Elvis Has Left The Building

30 08 2011

As promised- and even on schedule- I have returned to regale all and sundry with Our Adventures In Evacuation.

Background: Way back in the depths of time, we decided not to Bug Out when hurricane Isabel was bearing down on us. We were without power for the better part of five days, but we were fairly well prepared for the ordeal by virtue of possessing open minds and modest amounts of ingenuity. We jury-rigged a barbecue set-up out of an old gas-station display rack and a couple of cheap aluminum turkey pans, so we had hot water and some method of cooking the food in our freezer before it went bad. We pulled the car up close to the apartment we lived in at the time and used it to power our internet and TV; collected and chopped up fallen limbs to keep the fire fed; and relied upon oil lamps and lanterns for lighting after dark. Basically, while we were living in the 18th century, just about everyone around us was living in the 1st. Bear in mind that Isabel was only a Tropical Storm by the time she reached us here in the Shallow South.

As we watched Irene chugging toward us with evident malice aforethought, we decided that our trigger date was about 72 hours before she hit our area. This would give us plenty of time to change our minds if she weakened or changed course while still allowing us to avoid the bulk of the dain bramaged imbeciles infesting the area who cannot drive on calm, sunny days. This proved to be a good choice- traffic wise- because the mass exodus on Friday immediately clogged every available highway, interstate, street, and cattle trail leading out of the area. While the region’s Jethros were feverishly stampeding into massive traffic gridlock, we were already safely ensconced in a nice hotel suite in a modest metropolis in Hither Carolina which we had estimated would be at least fifty miles outside the hurricane’s widest possible reach. As a result, we got to watch the talking empty heads on TV gibber and panic and throw their feces about as the MOST HORRIBLE NATURAL DISASTER EVER™ rapidly consumed the nation’s airwaves. In other words, I caught up on some reading and watched a lot of Showtime on the hotel’s cable system.

The hotel had a pool and an exercise room, which turned out to be useful. Our suite had a small kitchen (complete with cookware and cutlery) and a 42in flat-screen TV. My only real hardship was the lack of internet access. We did some shopping, lounged about a lot, and generally had a good time wondering whether or not we’d have a house to return to.

Monday morning, we checked out and started driving home through what passes for civilization in Hither Carolina. Not long after we crossed the border into the Shallow South, we quickly found ourselves driving through a post-apocalyptic, dystopian wasteland populated by extras from Road Warrior- but with fewer teeth. Whenever we stopped to scrounge up some fuel, I could swear I heard banjos playing faintly in the distance. This was all the encouragement we needed to keep moving.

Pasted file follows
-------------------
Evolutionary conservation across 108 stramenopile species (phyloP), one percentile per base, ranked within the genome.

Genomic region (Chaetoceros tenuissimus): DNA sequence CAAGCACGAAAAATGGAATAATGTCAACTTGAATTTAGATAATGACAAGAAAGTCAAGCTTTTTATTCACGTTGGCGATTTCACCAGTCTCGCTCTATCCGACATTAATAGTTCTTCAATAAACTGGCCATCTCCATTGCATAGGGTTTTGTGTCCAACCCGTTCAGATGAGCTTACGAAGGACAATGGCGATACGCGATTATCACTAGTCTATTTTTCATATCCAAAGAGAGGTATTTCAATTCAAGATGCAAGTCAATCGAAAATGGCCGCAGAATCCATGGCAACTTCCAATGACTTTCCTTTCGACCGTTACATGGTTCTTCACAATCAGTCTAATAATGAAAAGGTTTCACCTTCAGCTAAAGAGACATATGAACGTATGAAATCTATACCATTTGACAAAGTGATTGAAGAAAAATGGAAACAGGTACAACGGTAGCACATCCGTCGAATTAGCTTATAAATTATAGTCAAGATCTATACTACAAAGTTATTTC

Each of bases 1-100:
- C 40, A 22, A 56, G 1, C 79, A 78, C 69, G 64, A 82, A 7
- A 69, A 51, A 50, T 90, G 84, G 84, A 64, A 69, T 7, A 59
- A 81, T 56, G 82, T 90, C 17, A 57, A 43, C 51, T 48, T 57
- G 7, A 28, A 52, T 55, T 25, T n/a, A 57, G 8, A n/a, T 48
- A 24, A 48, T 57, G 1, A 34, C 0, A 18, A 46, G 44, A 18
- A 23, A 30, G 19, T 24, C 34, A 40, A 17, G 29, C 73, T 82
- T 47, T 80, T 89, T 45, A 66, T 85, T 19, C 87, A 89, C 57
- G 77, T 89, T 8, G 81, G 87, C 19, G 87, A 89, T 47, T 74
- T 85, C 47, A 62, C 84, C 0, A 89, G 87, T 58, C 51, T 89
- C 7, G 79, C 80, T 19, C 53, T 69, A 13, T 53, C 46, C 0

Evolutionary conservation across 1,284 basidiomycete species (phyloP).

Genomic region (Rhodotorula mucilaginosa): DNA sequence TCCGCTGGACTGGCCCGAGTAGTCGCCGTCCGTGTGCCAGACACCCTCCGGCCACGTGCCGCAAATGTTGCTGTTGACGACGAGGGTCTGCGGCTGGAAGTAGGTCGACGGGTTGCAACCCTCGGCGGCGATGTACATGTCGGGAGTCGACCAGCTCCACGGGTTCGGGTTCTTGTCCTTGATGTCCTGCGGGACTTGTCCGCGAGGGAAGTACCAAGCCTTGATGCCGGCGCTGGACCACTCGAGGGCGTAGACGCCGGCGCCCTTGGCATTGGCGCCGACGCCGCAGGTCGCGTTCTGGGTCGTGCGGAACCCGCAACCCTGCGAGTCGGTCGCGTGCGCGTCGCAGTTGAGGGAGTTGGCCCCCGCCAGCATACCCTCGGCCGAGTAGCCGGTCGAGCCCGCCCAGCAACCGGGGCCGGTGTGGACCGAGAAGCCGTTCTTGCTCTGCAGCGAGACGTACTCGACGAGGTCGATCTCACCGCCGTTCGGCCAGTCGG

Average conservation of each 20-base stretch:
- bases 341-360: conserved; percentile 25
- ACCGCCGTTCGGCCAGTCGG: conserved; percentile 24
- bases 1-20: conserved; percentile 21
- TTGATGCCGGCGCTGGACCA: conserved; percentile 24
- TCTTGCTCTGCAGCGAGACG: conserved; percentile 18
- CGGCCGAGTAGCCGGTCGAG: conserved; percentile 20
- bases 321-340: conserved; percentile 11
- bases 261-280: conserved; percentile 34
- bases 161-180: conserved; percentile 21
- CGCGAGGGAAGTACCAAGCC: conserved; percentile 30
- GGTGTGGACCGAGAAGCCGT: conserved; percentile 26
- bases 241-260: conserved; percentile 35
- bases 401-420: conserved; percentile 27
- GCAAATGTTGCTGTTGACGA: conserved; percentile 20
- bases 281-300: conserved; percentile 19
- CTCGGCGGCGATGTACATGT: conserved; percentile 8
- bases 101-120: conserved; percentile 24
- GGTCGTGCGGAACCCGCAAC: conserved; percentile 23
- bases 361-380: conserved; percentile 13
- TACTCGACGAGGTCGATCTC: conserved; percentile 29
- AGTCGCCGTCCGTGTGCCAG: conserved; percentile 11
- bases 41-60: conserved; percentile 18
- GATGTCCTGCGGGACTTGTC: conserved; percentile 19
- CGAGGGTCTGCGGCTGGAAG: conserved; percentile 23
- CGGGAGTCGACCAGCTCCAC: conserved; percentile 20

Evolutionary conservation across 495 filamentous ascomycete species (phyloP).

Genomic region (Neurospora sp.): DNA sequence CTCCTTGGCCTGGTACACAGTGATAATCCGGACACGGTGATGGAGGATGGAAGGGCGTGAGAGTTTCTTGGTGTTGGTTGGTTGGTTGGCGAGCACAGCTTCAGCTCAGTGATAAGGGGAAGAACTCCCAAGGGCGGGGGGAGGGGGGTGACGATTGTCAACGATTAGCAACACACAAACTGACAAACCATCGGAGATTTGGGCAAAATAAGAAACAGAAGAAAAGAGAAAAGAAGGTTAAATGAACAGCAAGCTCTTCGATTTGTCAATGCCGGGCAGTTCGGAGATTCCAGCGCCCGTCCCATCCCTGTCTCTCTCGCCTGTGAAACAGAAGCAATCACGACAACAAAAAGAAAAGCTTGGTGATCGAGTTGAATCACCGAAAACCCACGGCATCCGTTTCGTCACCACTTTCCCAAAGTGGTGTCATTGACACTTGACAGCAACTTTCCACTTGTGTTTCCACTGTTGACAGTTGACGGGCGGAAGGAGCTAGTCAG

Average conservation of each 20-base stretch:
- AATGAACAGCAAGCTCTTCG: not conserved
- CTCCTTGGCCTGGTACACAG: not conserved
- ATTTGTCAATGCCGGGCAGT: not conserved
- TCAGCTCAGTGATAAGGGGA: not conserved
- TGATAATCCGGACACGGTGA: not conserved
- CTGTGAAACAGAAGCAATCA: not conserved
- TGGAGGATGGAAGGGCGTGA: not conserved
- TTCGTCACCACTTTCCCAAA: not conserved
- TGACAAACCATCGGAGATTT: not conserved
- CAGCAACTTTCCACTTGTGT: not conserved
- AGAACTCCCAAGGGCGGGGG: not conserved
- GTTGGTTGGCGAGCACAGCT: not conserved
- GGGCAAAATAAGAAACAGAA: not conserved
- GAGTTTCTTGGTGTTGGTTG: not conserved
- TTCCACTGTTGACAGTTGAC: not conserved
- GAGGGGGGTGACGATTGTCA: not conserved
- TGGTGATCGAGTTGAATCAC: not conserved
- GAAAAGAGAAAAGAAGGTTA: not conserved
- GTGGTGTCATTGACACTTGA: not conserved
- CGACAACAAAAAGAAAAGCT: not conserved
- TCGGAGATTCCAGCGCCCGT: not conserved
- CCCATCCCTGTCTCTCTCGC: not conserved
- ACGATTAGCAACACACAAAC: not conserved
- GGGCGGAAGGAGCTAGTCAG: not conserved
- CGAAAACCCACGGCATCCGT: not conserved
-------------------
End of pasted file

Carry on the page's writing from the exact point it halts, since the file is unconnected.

To our considerable surprise, the roads heading homeward were all unobstructed by downed trees, a significant departure from the swath of devastation caused by Isabel a few years earlier. There were lots of downed trees visible, mind you, but the DOT crews had apparently been working non-stop to keep the roads open. We saw huge piles of downed trees which had been cut into manageable segments and hauled off the roadway throughout the last hundred miles or so of our trip. The power company crews had also been doing yeoman’s work. Most of the towns and villages and squalid encampments we passed still had electricity, and several dozen work crews were seen laboring to restore power to the remaining areas. This was also a stark contrast from our experience with Isabel, where DOT and the power company had been basically overwhelmed by the scope of the damage. Apparently, even bureaucracies can learn from their past mistakes.

Arriving home Monday afternoon- less than 36 hours after Irene had buzz-sawed through the region- we were overjoyed to discover that the house was still standing. We hadn’t even lost any shingles, which stunned me. Our pecan tree out back had lost a few branches- as well as every single pecan it was growing- but they hadn’t injured anything more than the grass. Our porch lights were still on, and so was the AC. It’s hard to describe our emotions- a strange mixture of happiness and let-down. Tropical Storm Isabel had been vastly more damaging than Hurricane Irene. Aside from the roughly 30mph wind-speed difference, the only other major variable was the fact that we had decided to evacuate this time in lieu of riding it out. I’ve been telling the neighbors that our absence is the reason Irene did so little damage in our area. If we had stayed, the hurricane would have doubtless plowed through the region like a 400-mile-wide bulldozer. I probably ought to think about charging a fee to bug out in the event of natural disasters. Our absence is obviously the major deciding factor in how much damage the area suffers.

Lessons learned: We’re still gonna bug out when a storm predicted to be Cat III or larger gets within 72 hours of us. The few items we had neglected to take with us this time have been added to our Bug-Out Kit (basically a large Tupperware tub with a lid and wheels crammed full of survival necessities), and we’ll use the same destination in Hither Carolina. We enjoyed our little sojourn away from the Jethros so much, we may do it again when non-natural disasters loom on the horizon- such as Congress going back into session.

Current status: Relieved